These reactions are certainly not the only textual evidence to support the thesis that Aziz and Dr. Fielding have a homoerotic relationship; at the very least Aziz is certainly attracted to Fielding in a way that denotes more then just heterosexual friendhsip. The last scene of the novel is the final nail in the coffin for the question of Aziz’s sexual orientation. The two are riding horses (an activity fraught with the Freudian implication of sexual activity) “between jolly bushes and rocks… bright with butterflies… round white clouds in the sky…
The scene was as park-like as England, but did not cease being queer. ” (Forster 356) While in this picturesque almost surreal atmosphere Aziz and Fiedling realize this will be the last time that they are together and begin to have a playful romp on the horses, Aziz begins the final scene by riding up against Fielding. “… he rode against him furiously– “and then,” he concluded, half kissing him, “you and I shall be friends. ” “Why can’t we be friends now? ” said the other, holding him affectionately. “It’s what I want. It’s what you want. But the horses didn’t want it– they swerved apart; the earth didn’t want it, sending up rocks through which riders must pass single file; the temples, the tank, the jail, the palace… they didn’t want it, they said in their hundred voices, “No, not yet,” and the sky said, “No, not there. ” (Forster 362) This final scene holds two meanings. On the one hand, it is referring to the impossibility of an Englishman and an Indian maintaining a relationship. That according to the spirit of the times, colonizer and colonized will not bridge the gap, not yet, not there.
The second and more true meaning, is referring to the homosexual relationship that cannot be brought to fruition again, because the spirit of the times. I think in this last passage Forster is putting a bit of his own struggles into the novel. It was not easy being a gay man in the 1920’s and the social constraints that would’ve labeled him as a subaltern if he had been more open. This scene reveals that the “friendship” of Aziz and Fielding is not some intimate, affectionate heterosexual friendship, rather, a friendship rife with homosexual tension and affection.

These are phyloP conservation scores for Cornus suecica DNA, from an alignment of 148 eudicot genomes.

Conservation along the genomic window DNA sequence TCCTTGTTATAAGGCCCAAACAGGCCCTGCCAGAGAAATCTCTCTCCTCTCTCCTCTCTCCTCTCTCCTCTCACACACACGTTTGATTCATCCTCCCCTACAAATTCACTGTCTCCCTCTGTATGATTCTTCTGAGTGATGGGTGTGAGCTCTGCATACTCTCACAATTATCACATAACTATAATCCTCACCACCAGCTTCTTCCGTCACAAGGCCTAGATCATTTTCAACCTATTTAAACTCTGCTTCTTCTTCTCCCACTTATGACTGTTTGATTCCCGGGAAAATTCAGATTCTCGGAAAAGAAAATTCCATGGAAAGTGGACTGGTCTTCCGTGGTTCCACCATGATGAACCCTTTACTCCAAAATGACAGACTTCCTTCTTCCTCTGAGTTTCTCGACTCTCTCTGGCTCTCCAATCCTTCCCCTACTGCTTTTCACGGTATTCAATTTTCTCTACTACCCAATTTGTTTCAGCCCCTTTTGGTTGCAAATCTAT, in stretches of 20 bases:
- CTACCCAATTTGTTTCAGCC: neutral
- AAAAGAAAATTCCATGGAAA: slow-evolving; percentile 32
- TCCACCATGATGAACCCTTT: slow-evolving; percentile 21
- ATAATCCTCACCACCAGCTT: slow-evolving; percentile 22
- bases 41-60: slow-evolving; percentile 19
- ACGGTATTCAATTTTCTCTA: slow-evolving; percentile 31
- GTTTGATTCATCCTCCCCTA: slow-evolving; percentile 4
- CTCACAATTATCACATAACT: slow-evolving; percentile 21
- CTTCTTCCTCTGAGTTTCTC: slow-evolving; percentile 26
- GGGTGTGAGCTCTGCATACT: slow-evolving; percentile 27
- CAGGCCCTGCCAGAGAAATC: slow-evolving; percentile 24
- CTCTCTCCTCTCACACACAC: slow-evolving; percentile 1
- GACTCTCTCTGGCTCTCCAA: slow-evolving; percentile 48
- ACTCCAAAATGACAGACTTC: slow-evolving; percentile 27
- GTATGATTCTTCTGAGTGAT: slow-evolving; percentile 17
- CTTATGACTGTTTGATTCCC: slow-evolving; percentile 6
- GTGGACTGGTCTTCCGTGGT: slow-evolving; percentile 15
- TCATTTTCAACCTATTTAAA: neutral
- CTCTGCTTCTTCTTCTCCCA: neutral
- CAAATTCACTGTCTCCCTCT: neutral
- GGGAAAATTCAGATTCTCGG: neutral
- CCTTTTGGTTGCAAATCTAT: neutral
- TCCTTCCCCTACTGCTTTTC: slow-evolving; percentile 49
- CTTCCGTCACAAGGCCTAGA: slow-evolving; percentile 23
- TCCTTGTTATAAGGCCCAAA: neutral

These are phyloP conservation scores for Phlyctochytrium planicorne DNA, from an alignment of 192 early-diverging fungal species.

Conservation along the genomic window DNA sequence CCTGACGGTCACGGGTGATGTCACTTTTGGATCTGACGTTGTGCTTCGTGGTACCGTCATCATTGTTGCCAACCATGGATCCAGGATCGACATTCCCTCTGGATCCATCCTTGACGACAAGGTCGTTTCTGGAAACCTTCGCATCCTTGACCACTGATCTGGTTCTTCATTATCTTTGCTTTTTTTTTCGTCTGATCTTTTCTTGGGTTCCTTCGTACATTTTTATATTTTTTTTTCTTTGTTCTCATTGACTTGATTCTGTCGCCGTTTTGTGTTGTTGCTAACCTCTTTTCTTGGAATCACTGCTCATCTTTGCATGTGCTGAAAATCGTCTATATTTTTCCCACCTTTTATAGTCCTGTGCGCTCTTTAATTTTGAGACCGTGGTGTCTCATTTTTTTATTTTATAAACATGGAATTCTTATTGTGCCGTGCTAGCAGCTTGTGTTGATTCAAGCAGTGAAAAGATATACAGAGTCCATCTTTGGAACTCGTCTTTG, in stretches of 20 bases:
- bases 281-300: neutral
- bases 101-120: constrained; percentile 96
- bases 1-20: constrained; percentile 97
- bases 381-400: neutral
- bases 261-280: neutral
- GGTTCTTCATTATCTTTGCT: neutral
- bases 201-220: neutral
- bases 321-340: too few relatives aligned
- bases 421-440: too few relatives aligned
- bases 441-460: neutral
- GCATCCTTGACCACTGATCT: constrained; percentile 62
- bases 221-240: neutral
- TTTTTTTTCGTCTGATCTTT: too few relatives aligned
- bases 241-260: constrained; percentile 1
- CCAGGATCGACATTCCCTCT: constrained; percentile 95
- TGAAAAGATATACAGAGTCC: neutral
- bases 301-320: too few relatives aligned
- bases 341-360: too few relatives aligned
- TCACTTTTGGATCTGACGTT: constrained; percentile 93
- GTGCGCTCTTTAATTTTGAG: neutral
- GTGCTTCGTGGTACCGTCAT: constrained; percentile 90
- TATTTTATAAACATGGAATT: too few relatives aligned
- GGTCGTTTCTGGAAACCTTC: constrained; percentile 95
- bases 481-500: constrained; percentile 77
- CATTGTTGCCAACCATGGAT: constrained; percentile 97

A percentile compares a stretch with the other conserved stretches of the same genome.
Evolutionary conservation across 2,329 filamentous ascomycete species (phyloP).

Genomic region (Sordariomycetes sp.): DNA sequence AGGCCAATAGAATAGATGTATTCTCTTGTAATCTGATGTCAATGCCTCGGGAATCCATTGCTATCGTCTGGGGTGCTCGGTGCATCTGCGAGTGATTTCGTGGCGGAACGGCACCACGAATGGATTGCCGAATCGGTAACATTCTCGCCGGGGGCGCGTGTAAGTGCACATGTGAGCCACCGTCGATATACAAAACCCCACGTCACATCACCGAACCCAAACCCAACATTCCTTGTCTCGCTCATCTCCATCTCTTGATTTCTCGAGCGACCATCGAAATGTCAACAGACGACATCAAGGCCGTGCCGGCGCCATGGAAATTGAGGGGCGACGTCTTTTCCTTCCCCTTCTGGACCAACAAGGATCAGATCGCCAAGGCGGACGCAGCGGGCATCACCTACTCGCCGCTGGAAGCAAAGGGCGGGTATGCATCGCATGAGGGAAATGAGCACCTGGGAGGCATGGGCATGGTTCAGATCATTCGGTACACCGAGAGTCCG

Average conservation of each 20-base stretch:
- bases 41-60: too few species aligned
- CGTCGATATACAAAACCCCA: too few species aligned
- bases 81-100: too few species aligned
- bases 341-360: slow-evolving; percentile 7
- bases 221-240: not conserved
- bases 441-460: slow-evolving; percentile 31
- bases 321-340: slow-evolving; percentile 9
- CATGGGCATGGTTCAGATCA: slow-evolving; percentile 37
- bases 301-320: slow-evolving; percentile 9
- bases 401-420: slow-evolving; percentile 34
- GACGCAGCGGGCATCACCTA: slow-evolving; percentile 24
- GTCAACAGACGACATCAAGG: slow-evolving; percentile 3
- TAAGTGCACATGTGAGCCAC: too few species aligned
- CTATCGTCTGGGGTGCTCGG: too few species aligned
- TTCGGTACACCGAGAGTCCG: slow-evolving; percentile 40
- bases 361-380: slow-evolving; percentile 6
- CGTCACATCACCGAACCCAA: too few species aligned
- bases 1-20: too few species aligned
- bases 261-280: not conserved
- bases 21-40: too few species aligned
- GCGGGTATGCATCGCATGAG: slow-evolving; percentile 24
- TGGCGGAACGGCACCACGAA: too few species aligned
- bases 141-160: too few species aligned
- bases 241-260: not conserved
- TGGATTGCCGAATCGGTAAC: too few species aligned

This obviously cheapens Aziz’s attempts to befriend Fielding in any authentic, unbiased relationship. Aziz is merely pursuing the racy taboo of a romantic relationship with someone of a different culture, and race. Forster realized that during the writing of this novel, the overtly racist imperialist attitudes held by the general English person, made it improbable for relationships between colonizer and colonized to flourish. This attitude permeates the book, though it may not have been Forster’s attitude he could certainly relay the attitude of his contemporaries with dead eye accuracy.
He knew that these relationships were doomed from the minute he wrote the first word, but the beauty in trying and failing was too much for him to hold back I would say. Aziz can’t hold any of the relationships he tried to begin and is subsequently told no from mother nature about his more transgressive attempt at a relationship. Aziz, the Oriental is not left with much hope at the end of the novel of ever attaining a lasting relationship with the English. However, the little hope that is left in him will persevere to his children’s children and one day Indian and English will stand toe to toe on even ground.